Vincent van Gogh is arguably the most popular, most reproduced and most talked-about of all modern artists, so it’s not surprising that the Van Gogh Museum, comprising a fabulous collection of the artist’s work, is one of Amsterdam’s top attractions. The museum occupies two modern buildings, with the kernel of the collection housed at the front in an angular structure designed by a leading light of the De Stijl movement, Gerrit Rietveld, and opened to the public in 1973. Well conceived and beautifully presented, this part of the museum provides an introduction to the man and his art, based on paintings that were mostly inherited from Vincent’s art-dealer brother Theo. To the rear of Rietveld’s building, and connected by a ground-floor escalator, is an ultramodern curved annexe, an aesthetically controversial structure built in 1998, that holds temporary exhibitions.
The ground floor of the main museum displays works by some of van Gogh’s well-known friends and contemporaries, many of whom influenced his work – Gauguin, Millet, Anton Mauve, and Charles Daubigny all feature. Above, on the first floor are paintings by the artist himself, mostly displayed chronologically, starting with the dark, sombre works of the early years like The Potato Eater. The collection continues with the brighter palate he adopted in Arles, superbly represented by one of the artist’s Sunflowers series, intensely – almost obsessively – rendered in the deepest oranges, golds and ochres. While van Gogh was in the asylum in St Rémy, his approach to nature became more abstract, as evidenced by his unsettling Wheatfield with a Reaper, the dense, knotty Undergrowth and his palpable Irises. Van Gogh is at his most expressionistic here, the paint applied thickly, often with a palette knife, a practice he continued in his final, tortured works painted at Auvers-sur-Oise, where he lodged for the last three months of his life. It was at Auvers that he painted the frantic Wheatfield with Crows, in which the fields swirl and writhe under weird, dark skies, as well as the deeply disturbing Tree Roots.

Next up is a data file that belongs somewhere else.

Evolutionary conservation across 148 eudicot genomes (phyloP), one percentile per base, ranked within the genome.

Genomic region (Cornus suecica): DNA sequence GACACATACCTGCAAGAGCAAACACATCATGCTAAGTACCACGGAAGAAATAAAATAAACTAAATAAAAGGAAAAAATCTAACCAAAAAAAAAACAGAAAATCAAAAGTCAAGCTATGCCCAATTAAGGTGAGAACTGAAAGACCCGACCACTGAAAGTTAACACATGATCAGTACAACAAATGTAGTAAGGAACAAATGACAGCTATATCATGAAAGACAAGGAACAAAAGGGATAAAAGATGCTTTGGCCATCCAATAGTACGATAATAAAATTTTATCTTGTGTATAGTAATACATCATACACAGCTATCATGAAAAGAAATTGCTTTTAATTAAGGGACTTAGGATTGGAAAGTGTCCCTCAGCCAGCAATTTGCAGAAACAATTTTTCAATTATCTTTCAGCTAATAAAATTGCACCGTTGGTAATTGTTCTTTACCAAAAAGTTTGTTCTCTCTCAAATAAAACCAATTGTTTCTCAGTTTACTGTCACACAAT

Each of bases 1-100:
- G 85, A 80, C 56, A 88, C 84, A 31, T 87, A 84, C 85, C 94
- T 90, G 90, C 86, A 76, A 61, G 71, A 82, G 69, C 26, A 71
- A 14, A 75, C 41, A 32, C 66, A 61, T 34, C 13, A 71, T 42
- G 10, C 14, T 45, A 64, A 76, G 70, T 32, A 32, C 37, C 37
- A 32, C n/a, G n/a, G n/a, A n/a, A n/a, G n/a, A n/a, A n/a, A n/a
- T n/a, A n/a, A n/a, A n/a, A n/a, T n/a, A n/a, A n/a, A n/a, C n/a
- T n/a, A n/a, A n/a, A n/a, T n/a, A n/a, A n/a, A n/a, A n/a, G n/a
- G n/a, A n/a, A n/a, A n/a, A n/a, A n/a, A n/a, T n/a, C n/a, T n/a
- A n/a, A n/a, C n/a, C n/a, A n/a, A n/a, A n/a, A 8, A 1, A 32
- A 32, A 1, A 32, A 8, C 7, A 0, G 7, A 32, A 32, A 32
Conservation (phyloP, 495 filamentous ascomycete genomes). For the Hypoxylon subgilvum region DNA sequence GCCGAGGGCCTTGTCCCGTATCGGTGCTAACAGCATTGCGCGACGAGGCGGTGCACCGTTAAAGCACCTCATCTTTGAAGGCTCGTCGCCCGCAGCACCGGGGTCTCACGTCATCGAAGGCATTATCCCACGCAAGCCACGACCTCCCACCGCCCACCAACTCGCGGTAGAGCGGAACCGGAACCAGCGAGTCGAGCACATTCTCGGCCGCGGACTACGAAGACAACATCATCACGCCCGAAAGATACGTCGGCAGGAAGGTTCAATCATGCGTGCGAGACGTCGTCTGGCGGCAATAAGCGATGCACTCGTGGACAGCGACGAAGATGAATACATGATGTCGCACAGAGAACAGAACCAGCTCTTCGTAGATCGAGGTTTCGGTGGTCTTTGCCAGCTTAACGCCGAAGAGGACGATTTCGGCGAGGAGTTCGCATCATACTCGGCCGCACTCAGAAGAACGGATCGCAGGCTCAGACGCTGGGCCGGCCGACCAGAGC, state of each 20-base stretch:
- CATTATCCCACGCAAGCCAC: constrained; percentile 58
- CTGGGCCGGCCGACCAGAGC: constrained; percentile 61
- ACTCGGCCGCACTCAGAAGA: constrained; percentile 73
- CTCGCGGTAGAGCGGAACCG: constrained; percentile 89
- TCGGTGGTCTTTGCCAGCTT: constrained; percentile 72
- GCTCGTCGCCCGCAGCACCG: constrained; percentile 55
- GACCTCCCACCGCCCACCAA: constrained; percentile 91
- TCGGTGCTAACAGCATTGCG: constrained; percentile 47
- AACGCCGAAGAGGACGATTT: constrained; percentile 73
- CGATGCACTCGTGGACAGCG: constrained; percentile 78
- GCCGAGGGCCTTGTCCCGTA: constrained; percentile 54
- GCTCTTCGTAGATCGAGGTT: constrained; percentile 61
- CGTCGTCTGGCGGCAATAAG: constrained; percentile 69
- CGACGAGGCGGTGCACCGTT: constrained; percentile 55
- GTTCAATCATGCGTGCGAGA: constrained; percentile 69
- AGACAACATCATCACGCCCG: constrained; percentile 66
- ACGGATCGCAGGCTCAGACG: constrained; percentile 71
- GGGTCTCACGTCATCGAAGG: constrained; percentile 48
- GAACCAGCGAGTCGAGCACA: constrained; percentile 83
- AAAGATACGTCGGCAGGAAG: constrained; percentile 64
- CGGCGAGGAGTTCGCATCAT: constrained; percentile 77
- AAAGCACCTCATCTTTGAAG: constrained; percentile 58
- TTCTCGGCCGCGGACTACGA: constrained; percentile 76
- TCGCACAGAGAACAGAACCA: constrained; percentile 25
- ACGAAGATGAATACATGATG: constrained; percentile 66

The two floors above provide backup to the main collection. The second floor hosts temporary exhibitions focusing on aspects of van Gogh’s art and life, while the third floor has a conservation and restoration area, more drawings and sketches from the permanent collection and temporary exhibitions illustrating yet more of van Gogh’s artistic influences.